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3 photos show how a dive at the finish line and 0.07 seconds cost Allyson Felix a piece of history

As Allyson Felix barreled down the final stretch of the women's 400m final on Monday, she had history in her eyes. A gold medal would have been the fifth of Felix's career, and the most of any woman in Olympic track and field history. For a moment, it seemed like Felix was going to do it. She was gaining steady ground on Shaunae Miller as the two came up to the finish line. What happened next was one of the great finishes in Olympics history.

In one final gasp to hold off the charging Felix, Miller threw herself across the finish line. The dive was just enough as Miller won the race by an incredibly thin 0.07 margin.

Here is how it looked from the wide angle. So incredibly close.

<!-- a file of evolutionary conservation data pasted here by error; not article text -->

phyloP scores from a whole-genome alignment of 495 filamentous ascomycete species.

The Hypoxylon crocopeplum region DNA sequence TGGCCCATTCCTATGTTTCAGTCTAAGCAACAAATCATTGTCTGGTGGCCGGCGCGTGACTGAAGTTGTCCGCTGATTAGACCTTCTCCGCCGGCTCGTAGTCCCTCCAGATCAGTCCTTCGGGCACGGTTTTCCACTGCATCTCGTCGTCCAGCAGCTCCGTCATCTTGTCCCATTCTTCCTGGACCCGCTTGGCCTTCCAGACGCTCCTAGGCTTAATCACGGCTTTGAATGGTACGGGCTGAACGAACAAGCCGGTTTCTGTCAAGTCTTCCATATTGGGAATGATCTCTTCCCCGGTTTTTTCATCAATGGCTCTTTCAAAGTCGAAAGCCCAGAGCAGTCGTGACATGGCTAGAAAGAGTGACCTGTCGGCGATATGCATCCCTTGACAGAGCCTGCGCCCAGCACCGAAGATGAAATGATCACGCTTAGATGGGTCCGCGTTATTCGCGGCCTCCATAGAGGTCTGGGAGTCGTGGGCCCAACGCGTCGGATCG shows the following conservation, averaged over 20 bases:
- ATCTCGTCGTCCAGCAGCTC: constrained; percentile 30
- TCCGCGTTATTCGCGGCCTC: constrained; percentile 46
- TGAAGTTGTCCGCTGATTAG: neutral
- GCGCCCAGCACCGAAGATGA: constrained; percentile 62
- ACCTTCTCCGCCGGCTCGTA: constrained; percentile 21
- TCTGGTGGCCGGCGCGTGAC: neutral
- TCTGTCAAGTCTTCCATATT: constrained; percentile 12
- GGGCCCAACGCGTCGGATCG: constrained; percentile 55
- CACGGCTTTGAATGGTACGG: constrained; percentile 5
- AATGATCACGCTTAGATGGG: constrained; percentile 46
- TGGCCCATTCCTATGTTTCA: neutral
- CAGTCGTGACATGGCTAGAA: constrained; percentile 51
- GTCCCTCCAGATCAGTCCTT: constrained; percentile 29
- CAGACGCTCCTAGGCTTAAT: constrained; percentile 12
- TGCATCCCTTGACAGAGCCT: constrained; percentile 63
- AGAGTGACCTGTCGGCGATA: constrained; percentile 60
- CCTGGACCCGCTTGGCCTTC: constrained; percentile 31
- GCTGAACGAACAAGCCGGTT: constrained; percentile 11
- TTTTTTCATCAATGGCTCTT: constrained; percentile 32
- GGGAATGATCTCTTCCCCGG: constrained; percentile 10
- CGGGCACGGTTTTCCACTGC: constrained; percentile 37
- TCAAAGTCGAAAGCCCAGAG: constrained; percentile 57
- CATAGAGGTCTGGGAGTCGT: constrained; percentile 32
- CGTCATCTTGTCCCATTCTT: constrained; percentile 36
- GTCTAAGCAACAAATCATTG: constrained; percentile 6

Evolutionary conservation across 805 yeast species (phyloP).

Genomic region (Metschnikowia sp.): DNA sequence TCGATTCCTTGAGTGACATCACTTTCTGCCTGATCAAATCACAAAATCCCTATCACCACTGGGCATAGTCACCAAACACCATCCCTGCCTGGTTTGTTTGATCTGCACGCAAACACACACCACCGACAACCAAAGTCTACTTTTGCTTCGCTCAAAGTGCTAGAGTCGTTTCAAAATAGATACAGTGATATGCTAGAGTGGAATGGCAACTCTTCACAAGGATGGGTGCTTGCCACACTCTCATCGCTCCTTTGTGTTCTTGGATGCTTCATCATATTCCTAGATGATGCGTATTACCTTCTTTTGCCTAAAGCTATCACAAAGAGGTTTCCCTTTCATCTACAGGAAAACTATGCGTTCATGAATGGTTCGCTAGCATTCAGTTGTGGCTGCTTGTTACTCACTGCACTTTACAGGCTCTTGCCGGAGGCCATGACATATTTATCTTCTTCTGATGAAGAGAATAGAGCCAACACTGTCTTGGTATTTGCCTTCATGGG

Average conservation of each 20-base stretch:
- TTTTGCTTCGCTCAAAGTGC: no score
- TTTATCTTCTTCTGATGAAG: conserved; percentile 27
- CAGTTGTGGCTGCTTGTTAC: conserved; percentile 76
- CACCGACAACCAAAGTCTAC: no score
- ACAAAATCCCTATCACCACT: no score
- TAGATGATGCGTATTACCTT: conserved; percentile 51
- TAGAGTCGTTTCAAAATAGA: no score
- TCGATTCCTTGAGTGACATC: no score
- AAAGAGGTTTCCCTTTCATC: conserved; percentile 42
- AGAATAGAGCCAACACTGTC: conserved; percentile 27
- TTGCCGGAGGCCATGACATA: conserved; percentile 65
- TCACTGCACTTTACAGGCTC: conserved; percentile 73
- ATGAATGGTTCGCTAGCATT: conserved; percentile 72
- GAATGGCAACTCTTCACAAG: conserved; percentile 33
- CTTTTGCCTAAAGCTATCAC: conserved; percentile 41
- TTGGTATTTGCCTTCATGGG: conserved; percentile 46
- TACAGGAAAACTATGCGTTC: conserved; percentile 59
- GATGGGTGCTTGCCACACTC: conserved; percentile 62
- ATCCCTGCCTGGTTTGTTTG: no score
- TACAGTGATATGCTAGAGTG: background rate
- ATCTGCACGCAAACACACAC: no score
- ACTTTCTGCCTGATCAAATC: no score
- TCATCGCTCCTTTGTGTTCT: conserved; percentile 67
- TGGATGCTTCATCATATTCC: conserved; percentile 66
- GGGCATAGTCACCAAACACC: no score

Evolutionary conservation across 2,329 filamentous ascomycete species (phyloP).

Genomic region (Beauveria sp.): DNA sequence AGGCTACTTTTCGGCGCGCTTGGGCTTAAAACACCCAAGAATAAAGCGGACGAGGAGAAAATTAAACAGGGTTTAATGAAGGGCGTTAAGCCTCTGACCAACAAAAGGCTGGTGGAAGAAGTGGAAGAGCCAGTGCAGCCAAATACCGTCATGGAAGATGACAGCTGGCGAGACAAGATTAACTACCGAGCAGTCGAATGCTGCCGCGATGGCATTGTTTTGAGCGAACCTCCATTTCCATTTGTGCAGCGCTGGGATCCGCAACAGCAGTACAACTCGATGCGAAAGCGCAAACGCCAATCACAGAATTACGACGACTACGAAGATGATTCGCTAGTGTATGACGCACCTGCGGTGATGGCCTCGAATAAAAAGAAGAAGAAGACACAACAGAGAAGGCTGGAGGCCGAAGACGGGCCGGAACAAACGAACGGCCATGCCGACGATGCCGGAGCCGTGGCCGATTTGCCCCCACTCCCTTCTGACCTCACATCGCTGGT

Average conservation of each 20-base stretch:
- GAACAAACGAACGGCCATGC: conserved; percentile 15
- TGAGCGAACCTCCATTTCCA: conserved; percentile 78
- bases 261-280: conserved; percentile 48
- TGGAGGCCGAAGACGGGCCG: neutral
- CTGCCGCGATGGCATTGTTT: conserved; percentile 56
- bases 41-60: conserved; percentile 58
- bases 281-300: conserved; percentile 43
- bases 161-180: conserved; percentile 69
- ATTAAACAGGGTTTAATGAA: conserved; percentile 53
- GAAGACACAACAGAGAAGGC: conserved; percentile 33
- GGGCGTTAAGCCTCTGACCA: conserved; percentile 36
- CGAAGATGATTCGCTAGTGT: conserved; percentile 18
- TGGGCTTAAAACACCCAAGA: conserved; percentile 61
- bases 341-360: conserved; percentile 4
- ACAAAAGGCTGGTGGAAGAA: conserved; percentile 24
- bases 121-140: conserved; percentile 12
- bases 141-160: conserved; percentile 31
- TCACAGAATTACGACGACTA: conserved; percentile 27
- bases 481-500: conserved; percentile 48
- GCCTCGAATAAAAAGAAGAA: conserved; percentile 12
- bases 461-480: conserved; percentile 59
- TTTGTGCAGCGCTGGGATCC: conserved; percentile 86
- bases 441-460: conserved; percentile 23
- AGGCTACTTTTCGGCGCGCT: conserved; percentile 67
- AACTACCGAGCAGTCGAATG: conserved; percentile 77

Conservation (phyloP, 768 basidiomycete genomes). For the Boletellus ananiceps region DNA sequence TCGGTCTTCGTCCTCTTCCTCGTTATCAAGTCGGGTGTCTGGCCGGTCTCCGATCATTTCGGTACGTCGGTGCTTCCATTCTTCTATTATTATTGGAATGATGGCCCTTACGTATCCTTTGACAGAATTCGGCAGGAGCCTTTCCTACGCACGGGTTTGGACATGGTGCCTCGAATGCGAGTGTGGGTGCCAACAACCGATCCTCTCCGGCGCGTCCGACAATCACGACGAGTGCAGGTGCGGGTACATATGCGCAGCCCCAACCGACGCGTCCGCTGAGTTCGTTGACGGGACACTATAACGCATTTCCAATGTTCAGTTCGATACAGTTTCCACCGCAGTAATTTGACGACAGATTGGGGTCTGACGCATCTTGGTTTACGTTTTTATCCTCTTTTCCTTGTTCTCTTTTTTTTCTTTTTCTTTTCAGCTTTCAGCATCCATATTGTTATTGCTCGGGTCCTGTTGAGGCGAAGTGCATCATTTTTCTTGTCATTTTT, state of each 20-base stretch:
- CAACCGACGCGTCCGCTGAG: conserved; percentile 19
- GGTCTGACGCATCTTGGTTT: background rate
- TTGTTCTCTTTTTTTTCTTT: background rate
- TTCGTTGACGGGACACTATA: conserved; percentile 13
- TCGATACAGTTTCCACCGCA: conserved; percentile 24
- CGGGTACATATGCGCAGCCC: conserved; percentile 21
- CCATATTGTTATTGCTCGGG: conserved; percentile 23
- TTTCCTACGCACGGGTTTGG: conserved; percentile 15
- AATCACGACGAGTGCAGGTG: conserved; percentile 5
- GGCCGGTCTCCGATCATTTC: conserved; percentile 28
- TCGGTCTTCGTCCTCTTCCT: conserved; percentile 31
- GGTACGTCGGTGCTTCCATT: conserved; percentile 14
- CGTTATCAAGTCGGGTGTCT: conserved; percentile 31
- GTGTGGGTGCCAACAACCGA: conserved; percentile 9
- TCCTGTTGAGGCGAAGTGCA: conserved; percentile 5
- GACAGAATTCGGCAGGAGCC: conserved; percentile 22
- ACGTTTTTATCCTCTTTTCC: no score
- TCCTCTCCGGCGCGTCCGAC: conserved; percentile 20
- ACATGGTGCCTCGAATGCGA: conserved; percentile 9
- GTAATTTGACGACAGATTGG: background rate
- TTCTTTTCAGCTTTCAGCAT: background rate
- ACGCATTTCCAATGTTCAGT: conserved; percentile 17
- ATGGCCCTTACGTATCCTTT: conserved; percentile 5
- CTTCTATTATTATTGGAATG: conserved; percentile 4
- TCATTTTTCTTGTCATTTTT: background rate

Miller-Felix 1

The zoomed in shot shows Miller was indeed able to just edge Felix across the line.

Miller-Felix 2

The photo finish tells the final story.

Miller-Felix 3

It's important to remember that a hand or a foot crossing the line does not decide the race. The race is decided by which runner's chest crosses the finish line first. Felix's entire body crossed the finish line before Miller's, but that is not what counts. It's clear from the photos that Miller's chest did cross first, by just a fraction of a second.

While Felix was denied a place in history, her silver medal did make her the most decorated American woman in track and field history.